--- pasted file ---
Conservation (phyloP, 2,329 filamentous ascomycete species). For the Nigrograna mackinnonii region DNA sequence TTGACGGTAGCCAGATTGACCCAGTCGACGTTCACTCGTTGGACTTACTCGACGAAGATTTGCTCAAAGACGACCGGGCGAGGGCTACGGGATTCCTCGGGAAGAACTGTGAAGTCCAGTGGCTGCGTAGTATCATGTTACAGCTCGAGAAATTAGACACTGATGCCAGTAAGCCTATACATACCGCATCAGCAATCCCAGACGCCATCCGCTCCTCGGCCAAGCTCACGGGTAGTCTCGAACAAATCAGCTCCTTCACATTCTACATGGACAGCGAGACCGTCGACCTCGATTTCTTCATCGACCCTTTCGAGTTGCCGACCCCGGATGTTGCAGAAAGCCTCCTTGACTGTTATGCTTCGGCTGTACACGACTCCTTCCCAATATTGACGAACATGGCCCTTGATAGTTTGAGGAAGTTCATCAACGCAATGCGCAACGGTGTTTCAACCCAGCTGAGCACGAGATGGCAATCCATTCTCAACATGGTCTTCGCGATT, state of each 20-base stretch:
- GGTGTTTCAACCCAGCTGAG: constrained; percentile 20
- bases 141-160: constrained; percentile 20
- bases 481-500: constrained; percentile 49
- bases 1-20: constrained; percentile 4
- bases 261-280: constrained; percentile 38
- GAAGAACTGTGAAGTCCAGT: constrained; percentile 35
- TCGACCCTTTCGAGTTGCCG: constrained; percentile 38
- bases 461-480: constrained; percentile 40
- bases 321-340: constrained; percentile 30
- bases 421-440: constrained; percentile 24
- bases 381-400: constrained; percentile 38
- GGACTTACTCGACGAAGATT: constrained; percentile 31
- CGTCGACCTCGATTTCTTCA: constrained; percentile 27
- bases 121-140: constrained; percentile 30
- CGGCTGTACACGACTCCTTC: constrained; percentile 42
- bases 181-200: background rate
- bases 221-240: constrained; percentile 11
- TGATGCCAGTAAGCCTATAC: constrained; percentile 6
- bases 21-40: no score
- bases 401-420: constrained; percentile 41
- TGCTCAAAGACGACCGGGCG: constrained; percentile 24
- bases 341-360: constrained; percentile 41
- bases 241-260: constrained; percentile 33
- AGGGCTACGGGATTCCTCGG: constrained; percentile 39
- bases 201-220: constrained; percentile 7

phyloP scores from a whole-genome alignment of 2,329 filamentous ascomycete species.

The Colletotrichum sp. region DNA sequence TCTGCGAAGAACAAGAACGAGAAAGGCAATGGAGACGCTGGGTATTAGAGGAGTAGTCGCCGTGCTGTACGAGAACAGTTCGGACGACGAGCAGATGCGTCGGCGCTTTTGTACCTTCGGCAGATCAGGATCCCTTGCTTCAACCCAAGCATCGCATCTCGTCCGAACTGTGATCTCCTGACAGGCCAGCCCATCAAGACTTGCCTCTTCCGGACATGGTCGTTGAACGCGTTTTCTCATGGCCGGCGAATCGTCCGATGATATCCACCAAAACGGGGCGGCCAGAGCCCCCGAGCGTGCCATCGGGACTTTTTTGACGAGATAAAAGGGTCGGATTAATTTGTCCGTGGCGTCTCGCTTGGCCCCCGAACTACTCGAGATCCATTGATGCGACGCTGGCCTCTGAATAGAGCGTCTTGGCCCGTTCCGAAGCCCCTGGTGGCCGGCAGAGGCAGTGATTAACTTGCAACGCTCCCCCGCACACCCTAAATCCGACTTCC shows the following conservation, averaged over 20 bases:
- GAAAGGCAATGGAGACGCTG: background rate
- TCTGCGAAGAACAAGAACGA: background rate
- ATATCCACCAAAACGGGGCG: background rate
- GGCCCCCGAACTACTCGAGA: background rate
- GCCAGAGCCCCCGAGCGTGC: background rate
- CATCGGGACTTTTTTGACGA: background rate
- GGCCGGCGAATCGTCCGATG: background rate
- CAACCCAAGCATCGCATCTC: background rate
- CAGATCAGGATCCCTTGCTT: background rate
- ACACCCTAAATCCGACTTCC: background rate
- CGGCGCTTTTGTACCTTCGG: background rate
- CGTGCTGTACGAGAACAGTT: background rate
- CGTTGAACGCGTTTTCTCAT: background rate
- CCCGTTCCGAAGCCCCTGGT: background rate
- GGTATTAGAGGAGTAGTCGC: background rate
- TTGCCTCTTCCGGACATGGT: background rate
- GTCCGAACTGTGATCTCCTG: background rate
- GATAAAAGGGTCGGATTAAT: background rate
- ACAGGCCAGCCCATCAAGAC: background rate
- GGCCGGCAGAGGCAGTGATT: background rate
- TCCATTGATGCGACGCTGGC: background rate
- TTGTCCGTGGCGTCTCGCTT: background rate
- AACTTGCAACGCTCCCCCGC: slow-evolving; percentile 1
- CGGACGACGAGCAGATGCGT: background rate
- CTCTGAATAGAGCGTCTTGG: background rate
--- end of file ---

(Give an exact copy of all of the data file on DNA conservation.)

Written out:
Conservation (phyloP, 2,329 filamentous ascomycete species). For the Nigrograna mackinnonii region DNA sequence TTGACGGTAGCCAGATTGACCCAGTCGACGTTCACTCGTTGGACTTACTCGACGAAGATTTGCTCAAAGACGACCGGGCGAGGGCTACGGGATTCCTCGGGAAGAACTGTGAAGTCCAGTGGCTGCGTAGTATCATGTTACAGCTCGAGAAATTAGACACTGATGCCAGTAAGCCTATACATACCGCATCAGCAATCCCAGACGCCATCCGCTCCTCGGCCAAGCTCACGGGTAGTCTCGAACAAATCAGCTCCTTCACATTCTACATGGACAGCGAGACCGTCGACCTCGATTTCTTCATCGACCCTTTCGAGTTGCCGACCCCGGATGTTGCAGAAAGCCTCCTTGACTGTTATGCTTCGGCTGTACACGACTCCTTCCCAATATTGACGAACATGGCCCTTGATAGTTTGAGGAAGTTCATCAACGCAATGCGCAACGGTGTTTCAACCCAGCTGAGCACGAGATGGCAATCCATTCTCAACATGGTCTTCGCGATT, state of each 20-base stretch:
- GGTGTTTCAACCCAGCTGAG: constrained; percentile 20
- bases 141-160: constrained; percentile 20
- bases 481-500: constrained; percentile 49
- bases 1-20: constrained; percentile 4
- bases 261-280: constrained; percentile 38
- GAAGAACTGTGAAGTCCAGT: constrained; percentile 35
- TCGACCCTTTCGAGTTGCCG: constrained; percentile 38
- bases 461-480: constrained; percentile 40
- bases 321-340: constrained; percentile 30
- bases 421-440: constrained; percentile 24
- bases 381-400: constrained; percentile 38
- GGACTTACTCGACGAAGATT: constrained; percentile 31
- CGTCGACCTCGATTTCTTCA: constrained; percentile 27
- bases 121-140: constrained; percentile 30
- CGGCTGTACACGACTCCTTC: constrained; percentile 42
- bases 181-200: background rate
- bases 221-240: constrained; percentile 11
- TGATGCCAGTAAGCCTATAC: constrained; percentile 6
- bases 21-40: no score
- bases 401-420: constrained; percentile 41
- TGCTCAAAGACGACCGGGCG: constrained; percentile 24
- bases 341-360: constrained; percentile 41
- bases 241-260: constrained; percentile 33
- AGGGCTACGGGATTCCTCGG: constrained; percentile 39
- bases 201-220: constrained; percentile 7

phyloP scores from a whole-genome alignment of 2,329 filamentous ascomycete species.

The Colletotrichum sp. region DNA sequence TCTGCGAAGAACAAGAACGAGAAAGGCAATGGAGACGCTGGGTATTAGAGGAGTAGTCGCCGTGCTGTACGAGAACAGTTCGGACGACGAGCAGATGCGTCGGCGCTTTTGTACCTTCGGCAGATCAGGATCCCTTGCTTCAACCCAAGCATCGCATCTCGTCCGAACTGTGATCTCCTGACAGGCCAGCCCATCAAGACTTGCCTCTTCCGGACATGGTCGTTGAACGCGTTTTCTCATGGCCGGCGAATCGTCCGATGATATCCACCAAAACGGGGCGGCCAGAGCCCCCGAGCGTGCCATCGGGACTTTTTTGACGAGATAAAAGGGTCGGATTAATTTGTCCGTGGCGTCTCGCTTGGCCCCCGAACTACTCGAGATCCATTGATGCGACGCTGGCCTCTGAATAGAGCGTCTTGGCCCGTTCCGAAGCCCCTGGTGGCCGGCAGAGGCAGTGATTAACTTGCAACGCTCCCCCGCACACCCTAAATCCGACTTCC shows the following conservation, averaged over 20 bases:
- GAAAGGCAATGGAGACGCTG: background rate
- TCTGCGAAGAACAAGAACGA: background rate
- ATATCCACCAAAACGGGGCG: background rate
- GGCCCCCGAACTACTCGAGA: background rate
- GCCAGAGCCCCCGAGCGTGC: background rate
- CATCGGGACTTTTTTGACGA: background rate
- GGCCGGCGAATCGTCCGATG: background rate
- CAACCCAAGCATCGCATCTC: background rate
- CAGATCAGGATCCCTTGCTT: background rate
- ACACCCTAAATCCGACTTCC: background rate
- CGGCGCTTTTGTACCTTCGG: background rate
- CGTGCTGTACGAGAACAGTT: background rate
- CGTTGAACGCGTTTTCTCAT: background rate
- CCCGTTCCGAAGCCCCTGGT: background rate
- GGTATTAGAGGAGTAGTCGC: background rate
- TTGCCTCTTCCGGACATGGT: background rate
- GTCCGAACTGTGATCTCCTG: background rate
- GATAAAAGGGTCGGATTAAT: background rate
- ACAGGCCAGCCCATCAAGAC: background rate
- GGCCGGCAGAGGCAGTGATT: background rate
- TCCATTGATGCGACGCTGGC: background rate
- TTGTCCGTGGCGTCTCGCTT: background rate
- AACTTGCAACGCTCCCCCGC: slow-evolving; percentile 1
- CGGACGACGAGCAGATGCGT: background rate
- CTCTGAATAGAGCGTCTTGG: background rate